HAPPY NEW YEAR!
We all have our favourite gardening books, whether for the quality of the illustrations, -usually the first thing one notices when flicking through – the quality of the writing – which takes more time to appreciate or perhaps for the style and approach the author takes. My favourite scores highly on all three counts, and I wasn’t surprised to find it was also a favourite of several other people when I ran a course about garden writing recently. Published in 1977 and in print ever since it’s The Pleasure Garden by Anne Scott-James and Osbert Lancaster, and if you haven’t read it I hope by the time you’ve finished this post you’ll rush out and buy it immediately.
The author Anne Scott-James makes it clear from the very outset that it “is NOT a book by me, illustrated by Osbert Lancaster.” Nor is it “an attempt to write a complete history of British gardens as a rival to the recently complete History of British gardening by Miles Hadfield.” Instead she claims to have “merely written a series of essays to accompany a set of drawings on which my husband was suddenly and unexpectedly moved to embark.” The fact that “sometimes the only plant he felt like drawing was a yucca” made her “surprised that there is a not a yucca in every sketch from the Romano-British period onwards.”
The book is very simple in its approach. Anne divides garden history into 18 sections, with subjects mixed mainly chronologically and some thematical ones thrown in for good measure. Each has a few pages of text accompanied by one full page sketch by Osbert and a simple drawing of a single figure at the end of each chapter. It’s a book about trends and the evolution of garden styles rather than a linear historical account, and so much the better for it.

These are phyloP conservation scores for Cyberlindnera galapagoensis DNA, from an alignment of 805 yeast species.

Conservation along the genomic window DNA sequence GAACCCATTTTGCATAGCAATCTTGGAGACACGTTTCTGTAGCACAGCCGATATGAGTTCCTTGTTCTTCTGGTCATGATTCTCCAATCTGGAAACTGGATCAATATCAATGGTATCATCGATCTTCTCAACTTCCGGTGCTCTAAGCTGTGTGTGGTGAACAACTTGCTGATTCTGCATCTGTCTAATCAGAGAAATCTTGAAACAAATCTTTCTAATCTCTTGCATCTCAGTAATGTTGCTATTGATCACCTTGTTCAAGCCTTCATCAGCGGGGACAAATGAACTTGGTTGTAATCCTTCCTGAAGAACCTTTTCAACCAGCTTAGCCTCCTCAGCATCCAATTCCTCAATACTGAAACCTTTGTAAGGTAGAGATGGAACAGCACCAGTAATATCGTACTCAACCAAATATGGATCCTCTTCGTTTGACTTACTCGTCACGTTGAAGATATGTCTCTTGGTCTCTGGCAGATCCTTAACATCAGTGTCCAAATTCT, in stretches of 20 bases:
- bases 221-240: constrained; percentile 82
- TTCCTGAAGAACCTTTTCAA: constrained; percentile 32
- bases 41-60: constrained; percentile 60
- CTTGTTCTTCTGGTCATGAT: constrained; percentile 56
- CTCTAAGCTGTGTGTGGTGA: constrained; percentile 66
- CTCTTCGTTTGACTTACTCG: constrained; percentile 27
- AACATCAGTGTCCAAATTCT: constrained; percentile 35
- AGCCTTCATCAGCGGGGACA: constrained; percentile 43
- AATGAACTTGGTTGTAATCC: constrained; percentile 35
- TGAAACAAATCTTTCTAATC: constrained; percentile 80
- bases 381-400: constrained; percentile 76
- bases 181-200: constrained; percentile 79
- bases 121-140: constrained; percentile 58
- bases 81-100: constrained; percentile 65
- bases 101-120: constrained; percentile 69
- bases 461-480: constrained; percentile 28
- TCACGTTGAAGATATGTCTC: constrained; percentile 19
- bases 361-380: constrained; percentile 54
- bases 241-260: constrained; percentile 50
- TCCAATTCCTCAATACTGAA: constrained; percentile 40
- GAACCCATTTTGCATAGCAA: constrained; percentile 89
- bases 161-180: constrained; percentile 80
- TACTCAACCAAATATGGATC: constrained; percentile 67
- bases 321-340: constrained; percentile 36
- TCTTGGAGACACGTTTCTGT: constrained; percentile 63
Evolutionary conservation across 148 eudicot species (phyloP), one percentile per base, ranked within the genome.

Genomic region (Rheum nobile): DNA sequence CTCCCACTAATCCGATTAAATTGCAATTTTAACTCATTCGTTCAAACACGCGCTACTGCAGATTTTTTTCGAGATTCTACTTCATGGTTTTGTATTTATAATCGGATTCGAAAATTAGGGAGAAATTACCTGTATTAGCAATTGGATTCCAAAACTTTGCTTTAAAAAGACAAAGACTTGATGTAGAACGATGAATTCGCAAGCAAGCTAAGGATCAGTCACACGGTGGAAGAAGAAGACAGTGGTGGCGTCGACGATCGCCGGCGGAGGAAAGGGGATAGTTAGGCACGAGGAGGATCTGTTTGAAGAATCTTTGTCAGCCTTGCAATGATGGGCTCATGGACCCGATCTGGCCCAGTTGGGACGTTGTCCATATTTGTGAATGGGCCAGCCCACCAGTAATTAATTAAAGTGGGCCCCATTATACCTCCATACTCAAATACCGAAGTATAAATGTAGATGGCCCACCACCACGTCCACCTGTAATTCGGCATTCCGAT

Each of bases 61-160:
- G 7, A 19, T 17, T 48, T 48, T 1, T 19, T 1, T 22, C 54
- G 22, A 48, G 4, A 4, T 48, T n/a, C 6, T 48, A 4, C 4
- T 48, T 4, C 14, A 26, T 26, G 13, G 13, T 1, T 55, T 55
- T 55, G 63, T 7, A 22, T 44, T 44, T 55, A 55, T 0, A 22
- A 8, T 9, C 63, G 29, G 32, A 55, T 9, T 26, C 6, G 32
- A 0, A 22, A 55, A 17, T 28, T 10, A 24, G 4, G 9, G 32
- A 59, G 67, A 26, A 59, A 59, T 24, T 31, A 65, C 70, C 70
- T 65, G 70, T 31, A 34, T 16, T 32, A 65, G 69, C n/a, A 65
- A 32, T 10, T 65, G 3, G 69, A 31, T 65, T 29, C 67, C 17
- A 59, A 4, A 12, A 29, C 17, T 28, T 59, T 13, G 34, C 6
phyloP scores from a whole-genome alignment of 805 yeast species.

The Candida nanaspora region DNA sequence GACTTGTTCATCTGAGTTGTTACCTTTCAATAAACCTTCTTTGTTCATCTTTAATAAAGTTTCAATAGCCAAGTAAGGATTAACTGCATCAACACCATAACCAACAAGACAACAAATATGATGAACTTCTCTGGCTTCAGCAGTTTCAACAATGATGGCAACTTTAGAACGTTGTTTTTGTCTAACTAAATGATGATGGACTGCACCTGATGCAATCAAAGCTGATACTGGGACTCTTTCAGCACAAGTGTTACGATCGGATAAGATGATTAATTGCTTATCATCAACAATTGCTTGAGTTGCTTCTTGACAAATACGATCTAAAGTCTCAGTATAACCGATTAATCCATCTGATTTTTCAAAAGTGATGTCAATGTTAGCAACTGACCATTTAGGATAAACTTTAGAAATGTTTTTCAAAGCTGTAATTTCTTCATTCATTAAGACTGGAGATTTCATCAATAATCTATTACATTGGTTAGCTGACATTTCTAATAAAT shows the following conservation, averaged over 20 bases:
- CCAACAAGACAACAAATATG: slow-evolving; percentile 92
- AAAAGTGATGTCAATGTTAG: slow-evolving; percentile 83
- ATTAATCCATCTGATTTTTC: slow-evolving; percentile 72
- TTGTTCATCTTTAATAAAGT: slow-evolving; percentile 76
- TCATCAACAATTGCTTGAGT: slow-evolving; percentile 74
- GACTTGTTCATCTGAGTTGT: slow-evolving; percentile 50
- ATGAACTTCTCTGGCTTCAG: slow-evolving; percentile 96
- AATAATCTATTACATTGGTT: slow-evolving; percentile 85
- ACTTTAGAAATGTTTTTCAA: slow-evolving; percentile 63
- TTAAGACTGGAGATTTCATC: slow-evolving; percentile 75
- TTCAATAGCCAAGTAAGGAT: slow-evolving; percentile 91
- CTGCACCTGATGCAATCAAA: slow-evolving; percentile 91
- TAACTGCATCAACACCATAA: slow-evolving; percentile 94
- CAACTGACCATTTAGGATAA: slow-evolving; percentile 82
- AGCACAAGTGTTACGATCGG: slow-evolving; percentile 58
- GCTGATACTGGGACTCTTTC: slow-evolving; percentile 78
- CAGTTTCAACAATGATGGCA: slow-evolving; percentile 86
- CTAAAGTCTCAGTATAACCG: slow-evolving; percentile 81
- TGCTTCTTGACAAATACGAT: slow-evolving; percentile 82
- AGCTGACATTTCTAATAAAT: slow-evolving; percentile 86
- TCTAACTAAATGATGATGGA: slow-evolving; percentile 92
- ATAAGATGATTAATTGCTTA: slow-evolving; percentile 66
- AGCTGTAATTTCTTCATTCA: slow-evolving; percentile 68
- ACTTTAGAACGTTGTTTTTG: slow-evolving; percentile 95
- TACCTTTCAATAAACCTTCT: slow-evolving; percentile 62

It opens with a piece on Roman Britain and its gardens, which answers in its first sentence that perennial joke question: what did the Romans do for us? They “invented the British country gentleman. The Celts they conquered were countrymen by nature, and the Romans added the polish.” The excavation of the Romano-British villa – thought to be the home of client king Cogidubnus – at Fishbourne in Sussex, about 15 years before the book was published, was a great turning point in garden history because for the first time archaeologists properly explored the gardens as well as the building. Their findings were used as the basis for its reconstruction.
What I particularly admired was that she not only discusses the works of Tacitus and Pliny in this context, but makes shrewd comparisons with other periods. For example “outside the formal garden was a semi-wild garden – a flash forward to the English ‘wilderness’ of Tudor times and after – linking it with the landscape.” Nor is she averse to making judgements. Picking up on the archaeological evidence of statuary, garden buildings and ornamentation to comment that “it was over-furnished and too artificial for our taste.” Later adding, I’d guess, with a faint smile that “one hopes the native landowner tempered its excesses with a little Celtic good taste, but more likely he was besotted by all its foreign novelties, and one suspects that… Cogidubnus had his name cut out in box.” Sadly Osbert’s image doesn’t show that, although the chatelaine he does draw looks formidable enough to have demanded that it was her name that should been used instead.